|reply to serge87 |
Re: [Northeast] High pings / bad routing...
said by serge87:Long post.... and on page 8 it's late in the game, but I really want to stop and shed some light on traceroutes and how they can be misinterpreted.
@Xtreme2 and serith: I also live outside of Syracuse and am having terrible timing out problems the last week or two. I'd say 1 out of 5 requests to almost any website time out
My trace routes to Google, Craigslist and Reddit(notice the timeouts in hops 3-6):
Timeouts at intermediate hops mean... pay attention... NOTHING. ICMP is low priority and there are many reasons a router might ignore ICMP if it's busy doing something more meaningful, like crunching BGP table updates. Same goes for high latency at INTERMEDIATE hops.
What matters is DESTINATION results. Is there packet loss to the destination? And is there abnormally high latency? Those are the questions that matter.
Something you cannot see, unless you control both endpoints, is REVERSE PATH. If you ride inbound on Verizon to a particular destination, there is no guarantee the return path will be symmetric-- i.e, that the response will come back to you on the same route. Quite often traffic will take another physical path-- or other carriers altogether.
Why? Traffic engineering at the other end. For example, datacenters often use route selection tools that route based on lowest economic cost, not necessarily lowest latency or best path. Many will balance traffic loads across their circuits. If they see too much traffic outbound on their (for example) Level3 transit, they may shift some of it to (example) Cogent or Telia or whatever carriers they have. OR-- they could route based on lowest cost, meaning they'll send the bulk of their OUTBOUND traffic via (for example) Cogent, while still announcing their prefixes (for inbound traffic) through their premium carriers. So never... NEVER, NEVER... assume to know the reverse path unless you can do a traceroute from the host at the other end.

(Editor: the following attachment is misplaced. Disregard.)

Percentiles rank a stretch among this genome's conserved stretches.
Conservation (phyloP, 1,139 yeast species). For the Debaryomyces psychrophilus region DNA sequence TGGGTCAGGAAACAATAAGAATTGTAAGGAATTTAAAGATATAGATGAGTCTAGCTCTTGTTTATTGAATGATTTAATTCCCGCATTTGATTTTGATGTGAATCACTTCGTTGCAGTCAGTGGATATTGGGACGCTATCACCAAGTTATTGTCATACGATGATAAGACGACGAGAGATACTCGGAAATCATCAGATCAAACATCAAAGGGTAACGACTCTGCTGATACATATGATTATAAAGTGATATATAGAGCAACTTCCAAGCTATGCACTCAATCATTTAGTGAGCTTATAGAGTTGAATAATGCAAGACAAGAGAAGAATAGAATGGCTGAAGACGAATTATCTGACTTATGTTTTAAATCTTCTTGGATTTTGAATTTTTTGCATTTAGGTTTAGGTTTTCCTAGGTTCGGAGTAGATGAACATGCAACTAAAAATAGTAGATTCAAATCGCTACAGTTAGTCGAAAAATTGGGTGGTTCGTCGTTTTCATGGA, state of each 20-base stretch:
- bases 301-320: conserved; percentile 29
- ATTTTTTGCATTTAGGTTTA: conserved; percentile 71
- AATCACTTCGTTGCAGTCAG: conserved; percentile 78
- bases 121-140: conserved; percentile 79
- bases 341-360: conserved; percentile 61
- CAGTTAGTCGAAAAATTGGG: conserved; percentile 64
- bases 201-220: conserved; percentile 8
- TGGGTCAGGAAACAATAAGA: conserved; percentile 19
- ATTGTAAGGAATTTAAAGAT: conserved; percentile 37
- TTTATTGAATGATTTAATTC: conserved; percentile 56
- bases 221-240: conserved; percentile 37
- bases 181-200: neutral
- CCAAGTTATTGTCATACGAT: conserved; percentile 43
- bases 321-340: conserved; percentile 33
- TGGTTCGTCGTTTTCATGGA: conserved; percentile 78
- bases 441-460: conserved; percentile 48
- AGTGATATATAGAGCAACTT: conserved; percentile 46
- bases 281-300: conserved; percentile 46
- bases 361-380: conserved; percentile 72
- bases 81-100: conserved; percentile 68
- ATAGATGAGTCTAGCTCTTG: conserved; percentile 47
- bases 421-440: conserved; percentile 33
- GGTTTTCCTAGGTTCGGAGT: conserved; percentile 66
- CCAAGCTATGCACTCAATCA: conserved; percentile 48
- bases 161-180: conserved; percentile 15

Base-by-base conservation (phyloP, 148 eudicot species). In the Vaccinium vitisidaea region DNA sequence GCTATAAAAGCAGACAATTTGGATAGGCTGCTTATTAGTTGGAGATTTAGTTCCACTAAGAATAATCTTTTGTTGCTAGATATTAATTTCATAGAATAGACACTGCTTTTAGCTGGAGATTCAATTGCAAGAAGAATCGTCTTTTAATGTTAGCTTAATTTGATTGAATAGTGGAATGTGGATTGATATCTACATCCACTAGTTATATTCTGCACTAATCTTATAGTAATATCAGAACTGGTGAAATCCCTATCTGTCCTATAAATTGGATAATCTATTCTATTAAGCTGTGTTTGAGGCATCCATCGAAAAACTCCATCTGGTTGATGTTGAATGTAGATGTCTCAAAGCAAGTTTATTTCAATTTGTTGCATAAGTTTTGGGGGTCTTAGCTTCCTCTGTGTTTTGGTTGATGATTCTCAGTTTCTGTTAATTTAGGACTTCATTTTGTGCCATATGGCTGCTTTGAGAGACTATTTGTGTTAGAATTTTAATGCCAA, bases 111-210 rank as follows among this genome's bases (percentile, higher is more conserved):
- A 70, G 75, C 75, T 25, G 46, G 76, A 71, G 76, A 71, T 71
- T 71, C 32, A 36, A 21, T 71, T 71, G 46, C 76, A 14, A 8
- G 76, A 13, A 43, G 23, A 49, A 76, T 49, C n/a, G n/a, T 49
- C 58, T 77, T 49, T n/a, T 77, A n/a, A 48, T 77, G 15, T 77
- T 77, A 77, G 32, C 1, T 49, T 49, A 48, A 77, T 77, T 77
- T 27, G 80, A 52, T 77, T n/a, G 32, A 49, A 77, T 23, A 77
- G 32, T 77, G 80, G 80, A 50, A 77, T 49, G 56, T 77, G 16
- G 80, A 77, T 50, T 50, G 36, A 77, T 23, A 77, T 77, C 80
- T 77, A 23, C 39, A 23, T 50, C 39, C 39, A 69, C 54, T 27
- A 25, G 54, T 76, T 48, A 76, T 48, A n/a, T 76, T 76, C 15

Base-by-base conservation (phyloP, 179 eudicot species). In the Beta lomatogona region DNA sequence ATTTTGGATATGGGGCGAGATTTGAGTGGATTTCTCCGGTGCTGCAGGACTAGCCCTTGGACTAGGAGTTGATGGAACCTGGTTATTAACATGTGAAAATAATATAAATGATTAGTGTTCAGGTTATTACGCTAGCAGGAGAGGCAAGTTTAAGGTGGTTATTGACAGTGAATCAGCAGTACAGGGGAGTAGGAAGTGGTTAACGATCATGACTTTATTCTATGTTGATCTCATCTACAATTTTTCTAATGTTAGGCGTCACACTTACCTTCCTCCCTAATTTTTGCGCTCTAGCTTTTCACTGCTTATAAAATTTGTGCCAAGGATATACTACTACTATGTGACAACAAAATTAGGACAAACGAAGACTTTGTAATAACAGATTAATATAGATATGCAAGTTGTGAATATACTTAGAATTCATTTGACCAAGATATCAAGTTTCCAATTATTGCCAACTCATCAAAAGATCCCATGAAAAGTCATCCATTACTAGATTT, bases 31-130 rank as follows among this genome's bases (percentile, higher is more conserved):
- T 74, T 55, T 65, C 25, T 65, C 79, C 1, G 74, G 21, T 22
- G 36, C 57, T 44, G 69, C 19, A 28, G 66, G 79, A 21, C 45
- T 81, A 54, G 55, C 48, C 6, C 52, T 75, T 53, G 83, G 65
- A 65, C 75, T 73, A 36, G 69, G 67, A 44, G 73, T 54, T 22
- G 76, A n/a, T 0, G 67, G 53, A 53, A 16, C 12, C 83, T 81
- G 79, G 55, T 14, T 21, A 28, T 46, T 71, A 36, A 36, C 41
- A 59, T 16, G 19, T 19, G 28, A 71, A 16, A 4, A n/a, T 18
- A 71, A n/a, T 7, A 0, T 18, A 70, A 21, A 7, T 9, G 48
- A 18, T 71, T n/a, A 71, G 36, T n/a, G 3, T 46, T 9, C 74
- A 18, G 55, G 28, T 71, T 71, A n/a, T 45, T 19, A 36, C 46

Now, let's discuss the screenshot you posted. You're near Syracuse so we'll consider that in determining expected latency.
Your trace to google-- best guess on where that server is, is NYC. This one is tough to judge because there are so many possibilities for physical path (the actual fiber route), reverse path, etc. At mid-40 ms latency at hops 4-10, if nothing else it's consistent. Given your physical geography, I would not be entirely surprised if upstate NY Verizon fiber faced Boston (Syracuse -> BOS -> NYC) but without a fiber map it's anybody's guess.
Your trace to craigslit-- note that the servers are in Palo Alto. Assuming your physical path is similar to the google trace, meaning in the vicinity of 45 ms to hit NYC, then onto long-haul fiber across country, latency in the 120 ms range is not unreasonable.
Your trace to reddit-- destination server is in the Washington, D.C., area. Given 45 ms from you to NYC, another 10 ms from NYC->DC is not out of line.
Long post, yes. But so many people mis-interpret traceroutes and/or put too much emphasis on them, I felt it appropriate to pass it through a sanity filter.
Great post. Hopefully some people will actually read it and understand what those of us 'in the know' have understood for years....
ICMP is lowest priority, and a standard outbound trace route can never tell the entire story.